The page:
excerpt of “coming home” (w/ her permission to link):
Even in queer spaces, my disability often rules because it is unabashedly in your face and unapologetic. The challenge then is to figure out how to become a disabled queer. I have tried to become simply fully queer, but the only way I really understand my sexuality is through the lens of disability. For a long time this made me feel like a bad queer – that somehow I was less if I couldn’t understand and relate to my queerness on its own terms and as its own entity, but then, I guess that’s one of the lingering hallmarks of marginalization. Now I realize that it isn’t necessarily that I was disabled first, but that it was what I understood first – and felt the need to make sense of first. Being a good crip doesn’t make me a bad queer, and while the politics of passing are both sensitive and complicated, how people read me does not make me a more or less legitimate member of the community.”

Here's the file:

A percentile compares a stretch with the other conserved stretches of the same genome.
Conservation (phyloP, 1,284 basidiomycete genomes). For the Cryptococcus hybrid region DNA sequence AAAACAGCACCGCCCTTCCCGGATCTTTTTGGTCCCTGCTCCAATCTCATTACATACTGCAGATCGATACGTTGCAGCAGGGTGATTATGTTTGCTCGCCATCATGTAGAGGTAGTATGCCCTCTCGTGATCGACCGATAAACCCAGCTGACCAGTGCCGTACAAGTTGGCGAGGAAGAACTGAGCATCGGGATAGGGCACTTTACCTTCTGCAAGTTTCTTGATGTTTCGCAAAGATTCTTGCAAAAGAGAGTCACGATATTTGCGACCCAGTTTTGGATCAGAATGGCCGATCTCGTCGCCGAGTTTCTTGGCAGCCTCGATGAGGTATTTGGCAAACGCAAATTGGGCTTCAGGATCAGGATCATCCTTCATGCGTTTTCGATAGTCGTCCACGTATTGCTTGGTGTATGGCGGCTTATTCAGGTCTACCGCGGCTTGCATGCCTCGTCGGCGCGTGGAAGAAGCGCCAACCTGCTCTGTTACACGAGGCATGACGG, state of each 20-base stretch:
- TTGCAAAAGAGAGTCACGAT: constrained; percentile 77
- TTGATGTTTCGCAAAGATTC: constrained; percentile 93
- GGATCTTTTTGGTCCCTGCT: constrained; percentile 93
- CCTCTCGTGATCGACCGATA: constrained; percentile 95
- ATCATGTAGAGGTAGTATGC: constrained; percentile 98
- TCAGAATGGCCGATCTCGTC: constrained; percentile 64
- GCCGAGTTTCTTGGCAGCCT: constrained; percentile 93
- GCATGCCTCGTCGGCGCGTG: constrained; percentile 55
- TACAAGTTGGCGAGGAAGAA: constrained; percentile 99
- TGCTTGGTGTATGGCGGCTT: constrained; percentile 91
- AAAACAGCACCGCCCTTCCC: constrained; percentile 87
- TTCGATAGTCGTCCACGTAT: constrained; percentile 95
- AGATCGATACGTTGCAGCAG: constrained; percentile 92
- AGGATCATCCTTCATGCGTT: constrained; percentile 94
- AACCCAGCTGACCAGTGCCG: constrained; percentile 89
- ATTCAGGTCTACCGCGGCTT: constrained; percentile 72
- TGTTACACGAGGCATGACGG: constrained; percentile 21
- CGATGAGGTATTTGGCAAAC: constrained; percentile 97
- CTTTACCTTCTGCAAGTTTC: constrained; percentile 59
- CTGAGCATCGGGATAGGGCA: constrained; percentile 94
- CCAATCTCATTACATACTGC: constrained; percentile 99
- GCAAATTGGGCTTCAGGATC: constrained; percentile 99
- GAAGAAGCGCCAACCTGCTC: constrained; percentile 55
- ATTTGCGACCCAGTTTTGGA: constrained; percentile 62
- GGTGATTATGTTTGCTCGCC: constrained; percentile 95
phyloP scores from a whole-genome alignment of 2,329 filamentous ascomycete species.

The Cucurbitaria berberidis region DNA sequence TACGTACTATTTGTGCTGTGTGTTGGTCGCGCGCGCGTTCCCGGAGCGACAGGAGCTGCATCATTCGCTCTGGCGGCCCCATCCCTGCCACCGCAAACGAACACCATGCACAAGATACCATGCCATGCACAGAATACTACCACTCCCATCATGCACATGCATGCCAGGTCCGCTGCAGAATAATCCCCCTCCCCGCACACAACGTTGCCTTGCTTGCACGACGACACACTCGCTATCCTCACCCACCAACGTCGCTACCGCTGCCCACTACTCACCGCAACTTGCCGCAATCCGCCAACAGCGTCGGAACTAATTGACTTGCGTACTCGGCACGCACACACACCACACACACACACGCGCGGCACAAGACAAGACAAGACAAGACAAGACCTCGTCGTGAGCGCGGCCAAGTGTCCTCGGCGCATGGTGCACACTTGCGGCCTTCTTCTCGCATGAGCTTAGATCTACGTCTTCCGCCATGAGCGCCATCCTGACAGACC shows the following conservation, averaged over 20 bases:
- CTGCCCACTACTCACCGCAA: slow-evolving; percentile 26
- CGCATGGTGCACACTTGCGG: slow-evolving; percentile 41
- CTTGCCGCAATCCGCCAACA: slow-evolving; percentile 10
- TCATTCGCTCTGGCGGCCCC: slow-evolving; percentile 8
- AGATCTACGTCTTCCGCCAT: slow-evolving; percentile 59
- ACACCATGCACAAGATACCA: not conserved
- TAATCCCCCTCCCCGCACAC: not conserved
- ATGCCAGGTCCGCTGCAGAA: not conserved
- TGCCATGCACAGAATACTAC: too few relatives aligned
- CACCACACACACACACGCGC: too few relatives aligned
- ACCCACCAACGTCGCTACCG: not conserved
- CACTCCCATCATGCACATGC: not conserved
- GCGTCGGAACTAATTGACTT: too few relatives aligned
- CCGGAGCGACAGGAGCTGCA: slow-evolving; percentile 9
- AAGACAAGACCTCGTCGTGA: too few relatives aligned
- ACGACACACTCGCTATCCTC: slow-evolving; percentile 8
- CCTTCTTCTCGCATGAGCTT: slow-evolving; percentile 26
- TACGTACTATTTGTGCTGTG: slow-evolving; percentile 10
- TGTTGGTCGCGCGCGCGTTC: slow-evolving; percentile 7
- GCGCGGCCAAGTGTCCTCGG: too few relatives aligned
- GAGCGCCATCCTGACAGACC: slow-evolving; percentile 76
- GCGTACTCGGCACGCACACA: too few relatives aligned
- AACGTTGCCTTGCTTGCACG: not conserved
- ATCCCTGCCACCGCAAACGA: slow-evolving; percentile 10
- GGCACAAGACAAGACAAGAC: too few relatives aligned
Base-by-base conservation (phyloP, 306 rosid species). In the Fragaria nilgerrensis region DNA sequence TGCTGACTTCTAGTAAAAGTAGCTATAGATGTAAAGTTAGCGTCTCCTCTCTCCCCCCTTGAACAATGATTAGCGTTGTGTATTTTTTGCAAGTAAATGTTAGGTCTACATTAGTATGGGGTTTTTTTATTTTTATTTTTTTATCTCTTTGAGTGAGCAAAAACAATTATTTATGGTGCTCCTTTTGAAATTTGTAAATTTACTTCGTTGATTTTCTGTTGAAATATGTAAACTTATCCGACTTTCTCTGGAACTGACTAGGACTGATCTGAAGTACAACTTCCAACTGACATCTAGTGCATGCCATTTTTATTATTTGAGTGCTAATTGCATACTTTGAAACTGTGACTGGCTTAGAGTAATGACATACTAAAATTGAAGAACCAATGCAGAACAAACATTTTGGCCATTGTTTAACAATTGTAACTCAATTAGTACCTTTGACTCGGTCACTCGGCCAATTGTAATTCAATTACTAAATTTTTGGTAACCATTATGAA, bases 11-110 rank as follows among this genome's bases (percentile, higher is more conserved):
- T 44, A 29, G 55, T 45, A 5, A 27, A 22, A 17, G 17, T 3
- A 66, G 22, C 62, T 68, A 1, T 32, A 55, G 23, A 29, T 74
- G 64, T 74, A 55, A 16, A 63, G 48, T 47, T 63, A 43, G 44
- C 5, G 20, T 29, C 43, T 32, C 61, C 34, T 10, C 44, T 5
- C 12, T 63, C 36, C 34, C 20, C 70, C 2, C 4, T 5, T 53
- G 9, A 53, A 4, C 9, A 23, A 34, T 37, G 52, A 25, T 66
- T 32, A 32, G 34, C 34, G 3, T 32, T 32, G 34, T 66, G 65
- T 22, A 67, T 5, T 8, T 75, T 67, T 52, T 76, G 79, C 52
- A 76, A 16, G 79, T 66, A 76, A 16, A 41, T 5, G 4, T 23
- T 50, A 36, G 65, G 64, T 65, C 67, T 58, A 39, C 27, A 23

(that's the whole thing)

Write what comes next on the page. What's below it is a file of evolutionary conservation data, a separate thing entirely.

Read the rest here.